At the multi-disciplinary meeting, the decision was agreed to proceed with pulmonary valve implantation, because of the severe degree of pulmonary valve regurgitation and right ventricular dilatation. The patient was informed and consent was given for the planned surgical procedure.
On general anesthesia, transesophageal echocardiography confirmed the presence of severe regurgitation of the pulmonary valve. The cardiopulmonary bypass, established between the left femoral artery and the right atrium, was maintained through the entire procedure on normothermia with beating heart. Through a longitudinal incision of the main pulmonary artery, in anterior position after the previous Lecompte maneuver, the presence of three leaflets pulmonary valve (native aortic valve) was confirmed, but while the two posterior leaflets appeared absolutely normal, the anterior non-adjacent leaflet was completely disconnected from the annulus and floating inside the pulmonary artery (Figure 2A). The disconnected anterior non-adjacent leaflet was reattached to the annulus with double running suture of 5/0 monofilament (Figure 2B). At this point, the pulmonary valve annulus, dilated to 24 mm diameter, was reduced to 19 mm diameter (normal for the age = 18.5 mm) with plasty in correspondence of the right and left commissurae with 5/0 monofilament suture pledgeted with a small patch of autologous pericardium. After closure of the incision of the main pulmonary artery with double running suture of 5/0 monofilament, the patient was easily weaned from cardiopulmonary bypass after 35 min, without inotropic support.
Figure 2. (A) Intra-operative photograph showing the anterior leaflet of the pulmonary valve without any attachment to the annular hinge, while the other two leaflets are controlled with forceps. (B) Intra-operative photograph showing the anterior leaflet of the pulmonary valve reattached to the annulus with running suture.
Intra-operative transesophageal echocardiography confirmed the good result with trivial regurgitation of the pulmonary valve (Figure 3A). The rest of the hospitalization was uneventful, with extubation after few hours, discharge from ICU next morning and discharge home on the fourth post-operative day. Echocardiography before discharge confirmed the presence of well functioning pulmonary valve and reduced the size of the right ventricle (Figures 3B,C). The patient remains asymptomatic 6 months after surgery.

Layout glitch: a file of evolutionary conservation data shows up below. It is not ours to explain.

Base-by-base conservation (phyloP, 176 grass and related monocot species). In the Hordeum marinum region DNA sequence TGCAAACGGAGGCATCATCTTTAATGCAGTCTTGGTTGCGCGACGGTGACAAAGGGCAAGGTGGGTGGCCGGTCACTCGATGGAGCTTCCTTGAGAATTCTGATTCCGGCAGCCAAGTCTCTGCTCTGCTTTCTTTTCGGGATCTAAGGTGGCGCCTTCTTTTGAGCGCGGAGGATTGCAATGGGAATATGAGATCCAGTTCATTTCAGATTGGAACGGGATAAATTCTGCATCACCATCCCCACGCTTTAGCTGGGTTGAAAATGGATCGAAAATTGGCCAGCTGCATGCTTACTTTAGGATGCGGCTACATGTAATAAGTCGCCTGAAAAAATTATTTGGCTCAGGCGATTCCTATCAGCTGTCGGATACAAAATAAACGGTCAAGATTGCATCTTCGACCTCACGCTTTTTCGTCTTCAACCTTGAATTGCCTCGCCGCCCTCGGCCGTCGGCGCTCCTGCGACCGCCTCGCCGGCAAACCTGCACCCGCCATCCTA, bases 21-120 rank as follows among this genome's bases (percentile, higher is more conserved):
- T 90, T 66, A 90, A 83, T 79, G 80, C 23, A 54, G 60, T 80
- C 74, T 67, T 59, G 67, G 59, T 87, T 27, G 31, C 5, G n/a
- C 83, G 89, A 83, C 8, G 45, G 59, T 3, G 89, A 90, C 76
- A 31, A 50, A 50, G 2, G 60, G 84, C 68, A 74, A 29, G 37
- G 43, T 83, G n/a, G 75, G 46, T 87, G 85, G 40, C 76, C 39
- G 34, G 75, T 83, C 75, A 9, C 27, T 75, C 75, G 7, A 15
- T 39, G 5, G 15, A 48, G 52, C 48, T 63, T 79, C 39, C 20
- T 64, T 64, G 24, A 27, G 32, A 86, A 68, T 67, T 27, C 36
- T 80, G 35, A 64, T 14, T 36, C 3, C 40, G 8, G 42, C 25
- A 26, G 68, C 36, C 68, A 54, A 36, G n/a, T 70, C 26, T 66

Figure 3. (A) Intra-operative transesophageal echocardiography after repair, showing trivial residual degree of pulmonary valve regurgitation. (B) Pre-discharge trans-thoracic echocardiography with the four chamber views. (C) Pre-discharge trans-thoracic echocardiography with the long-axis view.
In all published reports of aorto-ventricular tunnel, extremely rare congenital heart defect, the leaflet involved was either the right coronary leaflet, most frequently, or the left coronary leaflet, but never the anterior non-adjacent leaflet (1–25).
We are not aware of any report, an aorto-ventricular tunnel of the non-adjacent aortic leaflet in transposition of the great arteries, with, therefore, aorto-right ventricular tunnel.
The patient we report underwent arterial switch in the neonatal period, but at that time no one observed the presence of native aortic valve regurgitation in the right ventricle, while regular reports have been done on the presence of pulmonary (previous aortic) valve regurgitation from the age of 1 year.
We tried to review all investigations available from the neonatal period, and we found an echocardiography recorded before the arterial switch, showing some evidence of native aortic valve regurgitation, but the quality of the imaging was too poor for printing.
Based on this observation, and on the intra-operative findings, we can assume that our patient presented with aorto-right ventricular tunnel in transposition of the great arteries. Evidently, the degree of aortic valve regurgitation at that time was only mild and the attention has been given only to the management of transposition of the great arteries with ventricular septal defect. Over the time, the regurgitation of the new pulmonary valve progressively increased, with subsequent dilatation of the right ventricle, to the point of requiring surgery because of excessive end-diastolic and end-systolic right ventricular volume. And after having found the morphology described, the plan of implanting a pulmonary valve has been changed to the repair of the disconnected non-adjacent leaflet.
A very unusual combination of aorto-ventricular tunnel with transposition of the great arteries came to observation 18 years after the arterial switch performed in the neonatal period, due to progressive regurgitation of the native aortic valve in pulmonary position. Surgical repair of the lesion with attachment of the non-adjacent leaflet to the annulus avoided the planned valve implantation.
Written and informed consent was obtained from the patient for publication of this case report.
AFC proposed the report of this malformation never observed before, prepared the entire manuscript, and the revised edition. SD contributed to the preparation of the manuscript and the choice of the illustrations. RA revised and edited the manuscript after contributing to the literature review.
Conflict of Interest Statement
The authors declare that the research was conducted in the absence of any commercial or financial relationships that could be construed as a potential conflict of interest.
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Keywords: annular hinge, aorto-ventricular tunnel, arterial switch, new pulmonary valve regurgitation, semilunar valves
Citation: Corno AF, Durairaj S and Anderson RH (2018) Aorto-Right Ventricular Tunnel in Transposition of the Great Arteries. Front. Pediatr. 6:30. doi: 10.3389/fped.2018.00030
Received: 04 December 2017; Accepted: 02 February 2018;
Published: 21 February 2018
Edited by:Umberto Morbiducci, Politecnico di Torino, Italy
Reviewed by:Luca Deorsola, Ospedale Regina Margherita, Italy
Alejandro José Lopez-Magallon, Children’s National Health System, United States
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*Correspondence: Antonio F. Corno, firstname.lastname@example.org